SciArt in practice: experimenting with new materials

This is part of series of blog posts about my work on a science-themed art commission with UoR’s EM Lab. The artwork was inspired by SEM images of tree fern spores. The first two blog posts in this series are on Imagining Science here and here.

Making experimental artwork is a like investigating something new in science; you don’t know what the answer to your research question will be until you do the experiments. Having established what to make EM Lab’s artwork about – Azi Jamaludin’s tree fern spores and their wonderful texture under SEM – didn’t mean knowing what the finished piece would look like. Part of the reason is that I used ingredients in the artwork that were not primarily art materials. And that meant; testing, testing, testing!

Textures from the surface of tree fern material under SEM (imaged by Amanpreet Kaur, EM Lab). Spores collected by Azi Jamaludin stored at RNG


I wanted to include materials used in electron microscopy, and plant material, in the painted areas on the artwork. EM Lab uses graphite liquid as a conductive glue to fix specimens to stubs before placing them in the microscope. I used this graphite liquid to paint with. I also used tree fern spores from the living plant collection. Both these ingredients required a lot of testing before use, and even then had unexpected effects on the artwork.

Graphite liquid and gold ink used in the artwork for EM Lab


The graphite liquid turned out to function well as paint – it created beautiful patterns and effects when combined with gold ink, although was hard to dilute. It was like trying to dilute the entire night sky in a cup of tea! The graphite was compatible with other ingredients, the most important of which was the varnish. A small scale test however, did not reveal what a large area of graphite liquid would do; the graphite absorbed the varnish so fast that it caused a powdery appearance in places. This has become worked into the final piece. It’s important to be flexible when working with something new; unexpected things happen and you need to be able to work around them.

A tiny test block of cold press paper on fibreboard, used to create a miniature for varnish testing

A 10cm wide test block of cold press paper on fibre-board, used to create a miniature for varnish testing


The tree fern spores also provided a challenge; the spores harvested from the tropical glasshouse by pressing and drying leaflets from the tree fern in the living collection were not the colour I’d expected. However, the colour was beautiful. So I used spores on white areas, and tree fern leaf hairs applied to clear acrylic. This meant I incorporated a part of the plant that had a rich brown colour into the brown acrylic ink I was using.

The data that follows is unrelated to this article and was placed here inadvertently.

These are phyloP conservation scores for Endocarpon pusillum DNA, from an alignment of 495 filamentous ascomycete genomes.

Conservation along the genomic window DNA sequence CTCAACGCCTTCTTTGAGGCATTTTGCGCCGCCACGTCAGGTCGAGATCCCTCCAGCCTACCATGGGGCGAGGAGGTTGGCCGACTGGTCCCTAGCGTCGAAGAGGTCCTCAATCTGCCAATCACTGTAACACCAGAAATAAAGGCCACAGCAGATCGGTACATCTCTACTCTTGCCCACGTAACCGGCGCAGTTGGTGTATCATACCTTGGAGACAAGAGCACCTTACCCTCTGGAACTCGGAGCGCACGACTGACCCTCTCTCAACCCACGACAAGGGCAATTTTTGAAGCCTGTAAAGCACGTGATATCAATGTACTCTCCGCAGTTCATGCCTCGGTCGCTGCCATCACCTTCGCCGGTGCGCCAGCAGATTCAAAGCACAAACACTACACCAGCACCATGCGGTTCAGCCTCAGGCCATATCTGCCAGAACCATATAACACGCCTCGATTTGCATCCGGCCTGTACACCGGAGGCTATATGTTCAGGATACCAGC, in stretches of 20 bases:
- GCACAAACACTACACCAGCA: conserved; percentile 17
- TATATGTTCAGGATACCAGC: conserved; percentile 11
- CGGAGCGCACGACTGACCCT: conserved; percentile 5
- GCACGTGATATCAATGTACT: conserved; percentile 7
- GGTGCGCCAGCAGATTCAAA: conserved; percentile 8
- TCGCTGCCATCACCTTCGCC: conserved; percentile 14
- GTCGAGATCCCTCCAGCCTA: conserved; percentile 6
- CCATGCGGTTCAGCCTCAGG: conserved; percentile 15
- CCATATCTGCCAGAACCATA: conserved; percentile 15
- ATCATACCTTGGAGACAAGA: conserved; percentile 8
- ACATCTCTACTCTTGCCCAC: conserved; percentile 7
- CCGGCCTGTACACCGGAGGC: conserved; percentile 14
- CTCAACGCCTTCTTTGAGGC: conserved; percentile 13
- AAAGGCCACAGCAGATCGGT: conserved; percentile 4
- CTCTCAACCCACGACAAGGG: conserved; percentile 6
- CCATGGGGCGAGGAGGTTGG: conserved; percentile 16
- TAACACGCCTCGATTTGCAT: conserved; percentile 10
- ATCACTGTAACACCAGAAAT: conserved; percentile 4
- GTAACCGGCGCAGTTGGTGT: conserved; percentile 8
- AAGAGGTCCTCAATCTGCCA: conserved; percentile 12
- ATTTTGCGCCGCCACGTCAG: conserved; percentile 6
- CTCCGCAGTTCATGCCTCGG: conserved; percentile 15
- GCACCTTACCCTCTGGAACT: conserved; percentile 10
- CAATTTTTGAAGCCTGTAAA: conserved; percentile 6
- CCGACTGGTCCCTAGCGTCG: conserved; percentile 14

Herbarium curator Alastair collecting tree fern leaflets for pressing

Herbarium curator Alastair collecting tree fern leaflets for pressing


The spores themselves were difficult to incorporate into paint, and did not spread well. I tested several media and in the end, used spores suspended in a water-based acrylic media as a glaze. Varnish testing again; adjusting the planned material to include leaf hairs, and the challenges posed by spores, meant testing all the varnishes again. The best varnish for the spores was not my preferred one for the graphite, so a compromise was reached in using a matt varnish that fitted the aesthetic of the piece. I’m happy with the finished piece and so are EM Lab; the piece is now going through varnishing and drying before returning to Reading.

Tree fern spores were collected from pressed dried tree fern leaflets

Tree fern spores were collected from pressed dried tree fern leaflets


Hopefully this post goes some way to illustrating a shared feature of science and art; repeated experimentation is needed to get the best results… and you should still always expect the unexpected! If you want to make something new, you don’t know how that will look until you actually do it; so be prepared to experiment, adapt your methods, and repeat.


About Immy

I'm an artist and former neuroscientist, and I'm a visiting artist at Herbarium RNG at the University of Reading, UK. I'm interested in natural forms and textures, and the overlaps between biological images and surreal art. You can see more of my work at and and I'm @DrImmySmith on Twitter. I'm part of a science-art collaborative group called 'Imagining Science' and you can find out more at
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